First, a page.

Cryptocurrency Economics and the Taxation of Block Rewards

Two-part report exploring the economics and taxation of PoS block rewards, using Tezos as main example.

Part 1:

Part 2:


an easier introduction to the issue, and why it is so important for proof of stake:

These reports are very helpful, thank you for posting. They certainly help illuminate some of the underlying legal issues and fairness consideration in the taxation of mining/rewards. A must read for anyone operating a baker/delegation service.

It appears the Canadian government has adopted the approach to the taxation of mining/rewards advocated in these reports - being taxation on the disposition of created property similar to a traditional mining or resource extraction businesses. See Canada Revenue Agency tax interpretation bulletin 2014-052519 identifies rewards from commercial mining activities as ‘inventory’. As inventory, their acquisition cost would be the hard and soft costs incurred to carry out the mining activities.

While I expect rewards would generally be taxed upon their disposition as business income rather than capital property, and rewards treated as inventory would need to be accounted for using the accrual method (cash accounting wouldn’t generally be available for mining/rewards operations in Canada), many of the fairness issues identified in the reports can likely be avoided in Canada.

Some in Canada have criticized the CRA’s position on taxation of rewards and have advocated for the taxation of rewards as service income upon receipt - similar to the treatment under IRS Notice 2014-21 - using the rationale that miners/validators are providing network services in exchange for rewards. The Sutherland reports provide a helpful counter to this argument.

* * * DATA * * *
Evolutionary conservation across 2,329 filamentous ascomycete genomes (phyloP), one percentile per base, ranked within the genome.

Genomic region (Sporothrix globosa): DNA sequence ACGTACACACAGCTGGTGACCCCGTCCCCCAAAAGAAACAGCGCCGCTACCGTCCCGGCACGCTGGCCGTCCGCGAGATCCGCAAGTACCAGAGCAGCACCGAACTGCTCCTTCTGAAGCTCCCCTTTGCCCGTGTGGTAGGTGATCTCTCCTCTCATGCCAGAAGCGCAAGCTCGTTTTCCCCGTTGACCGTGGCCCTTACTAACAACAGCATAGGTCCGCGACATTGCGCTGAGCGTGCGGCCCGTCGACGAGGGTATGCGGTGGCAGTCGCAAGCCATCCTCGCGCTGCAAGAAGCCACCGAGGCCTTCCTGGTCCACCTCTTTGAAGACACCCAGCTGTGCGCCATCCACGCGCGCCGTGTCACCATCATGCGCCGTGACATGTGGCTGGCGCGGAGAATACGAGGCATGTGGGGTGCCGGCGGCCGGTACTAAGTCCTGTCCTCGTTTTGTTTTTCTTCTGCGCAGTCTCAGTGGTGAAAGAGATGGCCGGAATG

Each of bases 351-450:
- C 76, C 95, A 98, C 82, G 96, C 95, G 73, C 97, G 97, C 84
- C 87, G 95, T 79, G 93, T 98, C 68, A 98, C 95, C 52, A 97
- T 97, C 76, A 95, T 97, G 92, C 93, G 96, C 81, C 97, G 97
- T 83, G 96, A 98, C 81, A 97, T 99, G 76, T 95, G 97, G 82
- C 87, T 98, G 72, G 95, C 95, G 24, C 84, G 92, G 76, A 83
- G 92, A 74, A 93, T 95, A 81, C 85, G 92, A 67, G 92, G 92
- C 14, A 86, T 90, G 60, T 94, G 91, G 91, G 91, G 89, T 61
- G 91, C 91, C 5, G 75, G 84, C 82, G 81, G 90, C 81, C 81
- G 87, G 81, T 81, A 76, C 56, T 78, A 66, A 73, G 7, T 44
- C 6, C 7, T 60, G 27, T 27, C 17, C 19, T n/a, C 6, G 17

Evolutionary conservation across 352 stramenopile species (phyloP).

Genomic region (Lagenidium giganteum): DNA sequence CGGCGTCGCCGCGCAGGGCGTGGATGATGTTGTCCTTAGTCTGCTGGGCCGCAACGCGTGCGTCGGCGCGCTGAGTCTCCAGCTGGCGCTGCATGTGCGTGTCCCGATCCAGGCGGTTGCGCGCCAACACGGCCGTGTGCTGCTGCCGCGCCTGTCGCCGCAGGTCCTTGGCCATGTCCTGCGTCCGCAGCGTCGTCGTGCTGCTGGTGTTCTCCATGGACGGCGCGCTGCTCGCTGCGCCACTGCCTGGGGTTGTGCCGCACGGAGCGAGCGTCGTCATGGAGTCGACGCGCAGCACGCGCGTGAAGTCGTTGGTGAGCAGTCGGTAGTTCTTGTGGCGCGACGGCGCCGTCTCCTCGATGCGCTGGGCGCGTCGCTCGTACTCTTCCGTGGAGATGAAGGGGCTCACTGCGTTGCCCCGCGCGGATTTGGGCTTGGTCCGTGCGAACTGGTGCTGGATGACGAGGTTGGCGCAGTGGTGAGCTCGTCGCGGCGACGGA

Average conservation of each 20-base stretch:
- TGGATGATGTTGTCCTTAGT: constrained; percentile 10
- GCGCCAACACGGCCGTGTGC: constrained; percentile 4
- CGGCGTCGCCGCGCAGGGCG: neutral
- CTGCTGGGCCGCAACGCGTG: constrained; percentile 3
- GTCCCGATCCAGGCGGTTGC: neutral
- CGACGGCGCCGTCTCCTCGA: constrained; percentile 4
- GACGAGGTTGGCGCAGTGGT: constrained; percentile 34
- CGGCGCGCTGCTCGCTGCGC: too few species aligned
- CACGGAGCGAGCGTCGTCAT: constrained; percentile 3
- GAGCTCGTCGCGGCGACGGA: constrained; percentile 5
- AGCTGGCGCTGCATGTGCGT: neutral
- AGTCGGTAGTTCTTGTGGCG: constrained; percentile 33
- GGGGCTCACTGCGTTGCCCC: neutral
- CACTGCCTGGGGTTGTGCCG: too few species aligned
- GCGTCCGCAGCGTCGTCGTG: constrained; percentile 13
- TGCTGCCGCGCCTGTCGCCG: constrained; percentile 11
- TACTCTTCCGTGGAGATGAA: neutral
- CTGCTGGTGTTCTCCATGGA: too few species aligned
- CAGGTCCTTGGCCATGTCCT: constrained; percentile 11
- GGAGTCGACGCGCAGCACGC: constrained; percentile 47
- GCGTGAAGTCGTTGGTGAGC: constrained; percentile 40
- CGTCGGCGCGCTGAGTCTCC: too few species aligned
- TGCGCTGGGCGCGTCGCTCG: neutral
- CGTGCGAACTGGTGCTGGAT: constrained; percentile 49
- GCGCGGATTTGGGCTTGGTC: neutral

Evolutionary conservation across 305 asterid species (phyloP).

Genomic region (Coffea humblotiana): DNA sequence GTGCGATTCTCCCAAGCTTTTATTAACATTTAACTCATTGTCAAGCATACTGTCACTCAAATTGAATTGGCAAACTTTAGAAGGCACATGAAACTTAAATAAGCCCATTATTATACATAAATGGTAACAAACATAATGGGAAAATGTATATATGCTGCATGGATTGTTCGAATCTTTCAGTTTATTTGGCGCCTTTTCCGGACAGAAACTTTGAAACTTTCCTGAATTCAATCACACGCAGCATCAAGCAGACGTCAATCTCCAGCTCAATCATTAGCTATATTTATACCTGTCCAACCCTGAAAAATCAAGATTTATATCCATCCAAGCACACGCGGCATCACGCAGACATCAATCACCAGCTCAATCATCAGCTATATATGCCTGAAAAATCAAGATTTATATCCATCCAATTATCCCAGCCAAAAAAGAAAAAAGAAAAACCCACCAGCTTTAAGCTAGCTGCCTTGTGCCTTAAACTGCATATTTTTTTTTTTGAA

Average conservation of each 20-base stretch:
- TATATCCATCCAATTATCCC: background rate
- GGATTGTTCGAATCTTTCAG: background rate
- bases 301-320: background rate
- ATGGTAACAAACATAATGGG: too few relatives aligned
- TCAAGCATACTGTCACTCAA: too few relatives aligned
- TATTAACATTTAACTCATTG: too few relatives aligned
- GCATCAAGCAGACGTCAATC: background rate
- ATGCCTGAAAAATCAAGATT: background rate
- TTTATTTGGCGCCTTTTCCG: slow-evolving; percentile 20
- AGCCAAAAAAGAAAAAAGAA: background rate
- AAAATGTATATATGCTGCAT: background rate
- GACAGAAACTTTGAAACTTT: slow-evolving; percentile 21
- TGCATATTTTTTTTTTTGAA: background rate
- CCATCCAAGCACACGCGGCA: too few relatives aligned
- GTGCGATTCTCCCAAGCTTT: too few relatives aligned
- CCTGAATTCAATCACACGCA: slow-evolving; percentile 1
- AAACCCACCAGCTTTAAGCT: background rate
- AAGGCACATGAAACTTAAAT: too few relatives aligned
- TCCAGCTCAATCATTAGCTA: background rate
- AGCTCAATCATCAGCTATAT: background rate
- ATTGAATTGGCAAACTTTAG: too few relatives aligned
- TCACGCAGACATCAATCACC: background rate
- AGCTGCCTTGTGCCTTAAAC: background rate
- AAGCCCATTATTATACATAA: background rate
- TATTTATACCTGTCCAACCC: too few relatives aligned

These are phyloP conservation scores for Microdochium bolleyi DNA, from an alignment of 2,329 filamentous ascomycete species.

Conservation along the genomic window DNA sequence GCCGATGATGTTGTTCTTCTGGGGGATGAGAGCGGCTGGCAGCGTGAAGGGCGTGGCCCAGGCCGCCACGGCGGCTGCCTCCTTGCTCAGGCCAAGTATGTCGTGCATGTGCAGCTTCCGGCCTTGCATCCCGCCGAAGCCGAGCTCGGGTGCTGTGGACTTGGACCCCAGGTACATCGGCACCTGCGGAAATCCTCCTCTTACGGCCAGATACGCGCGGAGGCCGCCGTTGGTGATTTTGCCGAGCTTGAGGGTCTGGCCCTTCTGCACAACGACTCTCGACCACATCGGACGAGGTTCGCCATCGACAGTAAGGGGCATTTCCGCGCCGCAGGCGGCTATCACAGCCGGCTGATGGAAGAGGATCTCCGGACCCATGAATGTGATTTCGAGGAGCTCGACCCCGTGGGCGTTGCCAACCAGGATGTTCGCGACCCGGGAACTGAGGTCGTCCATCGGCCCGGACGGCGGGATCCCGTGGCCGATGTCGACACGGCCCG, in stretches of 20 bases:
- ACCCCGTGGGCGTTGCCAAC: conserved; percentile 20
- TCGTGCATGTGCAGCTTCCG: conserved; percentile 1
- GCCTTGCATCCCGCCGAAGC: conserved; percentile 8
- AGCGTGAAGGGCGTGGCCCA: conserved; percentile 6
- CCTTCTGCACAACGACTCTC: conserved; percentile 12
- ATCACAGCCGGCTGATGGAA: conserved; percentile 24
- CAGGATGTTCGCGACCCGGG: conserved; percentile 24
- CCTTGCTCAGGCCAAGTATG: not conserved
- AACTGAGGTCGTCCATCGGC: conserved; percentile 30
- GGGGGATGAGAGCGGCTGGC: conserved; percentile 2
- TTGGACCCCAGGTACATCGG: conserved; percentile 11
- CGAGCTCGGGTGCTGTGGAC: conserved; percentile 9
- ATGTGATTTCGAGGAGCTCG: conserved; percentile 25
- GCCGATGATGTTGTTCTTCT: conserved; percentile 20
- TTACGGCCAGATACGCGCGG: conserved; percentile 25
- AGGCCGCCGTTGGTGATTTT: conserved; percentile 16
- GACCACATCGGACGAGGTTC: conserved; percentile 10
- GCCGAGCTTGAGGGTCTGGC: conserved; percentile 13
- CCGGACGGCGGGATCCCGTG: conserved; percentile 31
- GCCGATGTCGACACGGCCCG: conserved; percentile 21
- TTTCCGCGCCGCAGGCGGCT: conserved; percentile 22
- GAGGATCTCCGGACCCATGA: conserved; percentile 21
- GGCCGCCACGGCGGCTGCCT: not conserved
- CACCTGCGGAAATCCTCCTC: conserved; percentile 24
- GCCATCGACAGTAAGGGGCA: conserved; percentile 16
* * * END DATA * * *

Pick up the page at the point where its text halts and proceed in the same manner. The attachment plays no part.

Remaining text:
We are expecting legislation in the near future to clarify the recognition and treatment of cryptocurrencies in Canada. Currently, however, cryptocurrencies are treated like a commodity under the Income Tax Act. You can find detailed guidance here:

One key issue that will arise for delegators is how the receipt of rewards will be treated for tax purposes. As delegators they will be receiving their rewards from the baker’s inventory, rather than the protocol, arguably delegators will be taxed on the value of those rewards upon receipt unless there is a change in how the protocol works or tax authorities provide positive interpretations or guidance - perhaps with the help of a flow-through smart contract that acts like a trustee.

Have any Canadian bakers out there dealt with CRA on this issue or received different advice from their accountant?

** Note - this post is for reference and discussion only. It should not be viewed as legal or taxation advice. Please be sure to retain your own qualified legal and accounting advice **


Correction / Update
Based on a recent tax interpretation from the Canada Revenue Agency, it appears that CRA is now taking a position similar to the IRS with respect to the taxation of ‘coins’ received through mining operations as regular business income through the provision of ‘validation’ and related services, rather than simple inventory obtained through a mining ‘creation event’ and taxable upon disposition (as implicated in the previously referenced 2014 interpretation).


Complicating things further is that since the CRA views crypto currency as a digital asset rather than a currency, barter rules apply and taxable income is based on the fair market value of the mining (or baking) rewards on the date of receipt.

Hopefully a more nuanced understanding of the difference between ‘proof of work’ and ‘proof of stake’ rewards and expected Canadian regulatory changes recognizing (certain) crypto currencies leads to a more favorable (and less complicated) tax treatment.

Issues described in Abraham Sutherland’s articles are at play in Canada too.